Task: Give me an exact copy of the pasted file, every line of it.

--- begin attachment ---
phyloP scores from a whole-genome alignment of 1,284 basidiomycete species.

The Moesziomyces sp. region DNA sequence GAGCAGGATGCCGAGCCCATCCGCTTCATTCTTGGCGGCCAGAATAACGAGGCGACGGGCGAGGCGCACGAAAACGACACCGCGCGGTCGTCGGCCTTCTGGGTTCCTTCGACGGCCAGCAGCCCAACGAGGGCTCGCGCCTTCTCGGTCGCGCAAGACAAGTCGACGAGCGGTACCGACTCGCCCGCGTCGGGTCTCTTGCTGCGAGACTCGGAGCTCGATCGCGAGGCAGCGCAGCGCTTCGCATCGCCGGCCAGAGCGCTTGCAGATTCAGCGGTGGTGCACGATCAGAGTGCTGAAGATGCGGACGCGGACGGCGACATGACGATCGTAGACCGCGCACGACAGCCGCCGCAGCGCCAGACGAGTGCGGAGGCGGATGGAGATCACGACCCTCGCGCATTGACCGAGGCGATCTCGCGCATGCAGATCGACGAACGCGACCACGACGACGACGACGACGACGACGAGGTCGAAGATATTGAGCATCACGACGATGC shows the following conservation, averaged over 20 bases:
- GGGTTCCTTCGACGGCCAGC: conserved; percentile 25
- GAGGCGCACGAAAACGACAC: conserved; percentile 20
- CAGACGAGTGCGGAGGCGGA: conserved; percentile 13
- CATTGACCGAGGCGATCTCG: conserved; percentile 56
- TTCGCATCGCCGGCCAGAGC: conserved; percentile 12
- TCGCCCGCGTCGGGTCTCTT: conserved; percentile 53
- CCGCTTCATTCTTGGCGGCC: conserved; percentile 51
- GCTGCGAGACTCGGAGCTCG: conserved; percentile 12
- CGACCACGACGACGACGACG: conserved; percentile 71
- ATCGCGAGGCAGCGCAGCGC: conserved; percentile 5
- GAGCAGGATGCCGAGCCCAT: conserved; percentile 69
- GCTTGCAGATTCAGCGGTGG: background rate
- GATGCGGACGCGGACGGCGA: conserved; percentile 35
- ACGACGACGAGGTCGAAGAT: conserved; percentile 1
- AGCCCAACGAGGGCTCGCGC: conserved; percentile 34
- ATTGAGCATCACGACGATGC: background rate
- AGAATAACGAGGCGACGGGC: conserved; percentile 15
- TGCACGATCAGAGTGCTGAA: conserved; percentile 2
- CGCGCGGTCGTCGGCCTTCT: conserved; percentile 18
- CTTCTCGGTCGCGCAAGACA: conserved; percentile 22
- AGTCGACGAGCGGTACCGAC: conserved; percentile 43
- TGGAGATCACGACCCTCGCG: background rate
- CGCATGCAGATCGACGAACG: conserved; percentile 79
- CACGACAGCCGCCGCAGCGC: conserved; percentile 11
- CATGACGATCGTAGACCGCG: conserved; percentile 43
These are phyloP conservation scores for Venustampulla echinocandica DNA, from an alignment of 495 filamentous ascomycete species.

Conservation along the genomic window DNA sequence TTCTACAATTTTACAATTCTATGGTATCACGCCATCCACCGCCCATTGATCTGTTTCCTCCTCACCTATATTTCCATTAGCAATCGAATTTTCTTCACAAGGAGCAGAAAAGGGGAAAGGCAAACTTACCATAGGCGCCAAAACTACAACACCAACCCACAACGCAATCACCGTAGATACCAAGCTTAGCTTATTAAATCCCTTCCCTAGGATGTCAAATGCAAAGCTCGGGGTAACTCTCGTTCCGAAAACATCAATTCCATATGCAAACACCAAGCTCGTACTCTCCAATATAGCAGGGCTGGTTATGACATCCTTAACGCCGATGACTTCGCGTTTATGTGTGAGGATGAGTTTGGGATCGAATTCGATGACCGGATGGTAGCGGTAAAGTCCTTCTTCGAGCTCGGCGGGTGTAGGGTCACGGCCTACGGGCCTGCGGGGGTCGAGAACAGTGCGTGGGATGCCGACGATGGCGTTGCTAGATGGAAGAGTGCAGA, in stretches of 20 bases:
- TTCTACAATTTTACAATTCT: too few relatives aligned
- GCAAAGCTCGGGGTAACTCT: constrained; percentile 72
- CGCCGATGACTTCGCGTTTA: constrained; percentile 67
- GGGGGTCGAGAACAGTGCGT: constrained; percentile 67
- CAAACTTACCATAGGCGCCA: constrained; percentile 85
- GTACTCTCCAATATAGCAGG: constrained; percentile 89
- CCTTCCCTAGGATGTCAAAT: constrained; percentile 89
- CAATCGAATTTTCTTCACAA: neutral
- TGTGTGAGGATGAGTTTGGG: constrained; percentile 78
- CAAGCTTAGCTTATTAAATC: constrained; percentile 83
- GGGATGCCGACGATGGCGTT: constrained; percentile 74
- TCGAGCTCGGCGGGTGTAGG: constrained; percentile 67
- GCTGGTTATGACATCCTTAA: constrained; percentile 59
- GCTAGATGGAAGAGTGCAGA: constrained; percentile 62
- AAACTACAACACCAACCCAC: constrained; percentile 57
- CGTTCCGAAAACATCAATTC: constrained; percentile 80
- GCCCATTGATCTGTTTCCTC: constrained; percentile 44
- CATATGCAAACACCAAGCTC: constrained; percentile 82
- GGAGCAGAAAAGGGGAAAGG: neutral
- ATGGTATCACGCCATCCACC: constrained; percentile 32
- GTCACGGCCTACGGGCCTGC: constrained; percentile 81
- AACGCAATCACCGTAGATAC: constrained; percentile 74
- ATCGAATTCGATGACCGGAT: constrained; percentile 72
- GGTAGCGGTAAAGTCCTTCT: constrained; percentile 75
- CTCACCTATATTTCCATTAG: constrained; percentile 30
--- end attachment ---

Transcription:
phyloP scores from a whole-genome alignment of 1,284 basidiomycete species.

The Moesziomyces sp. region DNA sequence GAGCAGGATGCCGAGCCCATCCGCTTCATTCTTGGCGGCCAGAATAACGAGGCGACGGGCGAGGCGCACGAAAACGACACCGCGCGGTCGTCGGCCTTCTGGGTTCCTTCGACGGCCAGCAGCCCAACGAGGGCTCGCGCCTTCTCGGTCGCGCAAGACAAGTCGACGAGCGGTACCGACTCGCCCGCGTCGGGTCTCTTGCTGCGAGACTCGGAGCTCGATCGCGAGGCAGCGCAGCGCTTCGCATCGCCGGCCAGAGCGCTTGCAGATTCAGCGGTGGTGCACGATCAGAGTGCTGAAGATGCGGACGCGGACGGCGACATGACGATCGTAGACCGCGCACGACAGCCGCCGCAGCGCCAGACGAGTGCGGAGGCGGATGGAGATCACGACCCTCGCGCATTGACCGAGGCGATCTCGCGCATGCAGATCGACGAACGCGACCACGACGACGACGACGACGACGACGAGGTCGAAGATATTGAGCATCACGACGATGC shows the following conservation, averaged over 20 bases:
- GGGTTCCTTCGACGGCCAGC: conserved; percentile 25
- GAGGCGCACGAAAACGACAC: conserved; percentile 20
- CAGACGAGTGCGGAGGCGGA: conserved; percentile 13
- CATTGACCGAGGCGATCTCG: conserved; percentile 56
- TTCGCATCGCCGGCCAGAGC: conserved; percentile 12
- TCGCCCGCGTCGGGTCTCTT: conserved; percentile 53
- CCGCTTCATTCTTGGCGGCC: conserved; percentile 51
- GCTGCGAGACTCGGAGCTCG: conserved; percentile 12
- CGACCACGACGACGACGACG: conserved; percentile 71
- ATCGCGAGGCAGCGCAGCGC: conserved; percentile 5
- GAGCAGGATGCCGAGCCCAT: conserved; percentile 69
- GCTTGCAGATTCAGCGGTGG: background rate
- GATGCGGACGCGGACGGCGA: conserved; percentile 35
- ACGACGACGAGGTCGAAGAT: conserved; percentile 1
- AGCCCAACGAGGGCTCGCGC: conserved; percentile 34
- ATTGAGCATCACGACGATGC: background rate
- AGAATAACGAGGCGACGGGC: conserved; percentile 15
- TGCACGATCAGAGTGCTGAA: conserved; percentile 2
- CGCGCGGTCGTCGGCCTTCT: conserved; percentile 18
- CTTCTCGGTCGCGCAAGACA: conserved; percentile 22
- AGTCGACGAGCGGTACCGAC: conserved; percentile 43
- TGGAGATCACGACCCTCGCG: background rate
- CGCATGCAGATCGACGAACG: conserved; percentile 79
- CACGACAGCCGCCGCAGCGC: conserved; percentile 11
- CATGACGATCGTAGACCGCG: conserved; percentile 43
These are phyloP conservation scores for Venustampulla echinocandica DNA, from an alignment of 495 filamentous ascomycete species.

Conservation along the genomic window DNA sequence TTCTACAATTTTACAATTCTATGGTATCACGCCATCCACCGCCCATTGATCTGTTTCCTCCTCACCTATATTTCCATTAGCAATCGAATTTTCTTCACAAGGAGCAGAAAAGGGGAAAGGCAAACTTACCATAGGCGCCAAAACTACAACACCAACCCACAACGCAATCACCGTAGATACCAAGCTTAGCTTATTAAATCCCTTCCCTAGGATGTCAAATGCAAAGCTCGGGGTAACTCTCGTTCCGAAAACATCAATTCCATATGCAAACACCAAGCTCGTACTCTCCAATATAGCAGGGCTGGTTATGACATCCTTAACGCCGATGACTTCGCGTTTATGTGTGAGGATGAGTTTGGGATCGAATTCGATGACCGGATGGTAGCGGTAAAGTCCTTCTTCGAGCTCGGCGGGTGTAGGGTCACGGCCTACGGGCCTGCGGGGGTCGAGAACAGTGCGTGGGATGCCGACGATGGCGTTGCTAGATGGAAGAGTGCAGA, in stretches of 20 bases:
- TTCTACAATTTTACAATTCT: too few relatives aligned
- GCAAAGCTCGGGGTAACTCT: constrained; percentile 72
- CGCCGATGACTTCGCGTTTA: constrained; percentile 67
- GGGGGTCGAGAACAGTGCGT: constrained; percentile 67
- CAAACTTACCATAGGCGCCA: constrained; percentile 85
- GTACTCTCCAATATAGCAGG: constrained; percentile 89
- CCTTCCCTAGGATGTCAAAT: constrained; percentile 89
- CAATCGAATTTTCTTCACAA: neutral
- TGTGTGAGGATGAGTTTGGG: constrained; percentile 78
- CAAGCTTAGCTTATTAAATC: constrained; percentile 83
- GGGATGCCGACGATGGCGTT: constrained; percentile 74
- TCGAGCTCGGCGGGTGTAGG: constrained; percentile 67
- GCTGGTTATGACATCCTTAA: constrained; percentile 59
- GCTAGATGGAAGAGTGCAGA: constrained; percentile 62
- AAACTACAACACCAACCCAC: constrained; percentile 57
- CGTTCCGAAAACATCAATTC: constrained; percentile 80
- GCCCATTGATCTGTTTCCTC: constrained; percentile 44
- CATATGCAAACACCAAGCTC: constrained; percentile 82
- GGAGCAGAAAAGGGGAAAGG: neutral
- ATGGTATCACGCCATCCACC: constrained; percentile 32
- GTCACGGCCTACGGGCCTGC: constrained; percentile 81
- AACGCAATCACCGTAGATAC: constrained; percentile 74
- ATCGAATTCGATGACCGGAT: constrained; percentile 72
- GGTAGCGGTAAAGTCCTTCT: constrained; percentile 75
- CTCACCTATATTTCCATTAG: constrained; percentile 30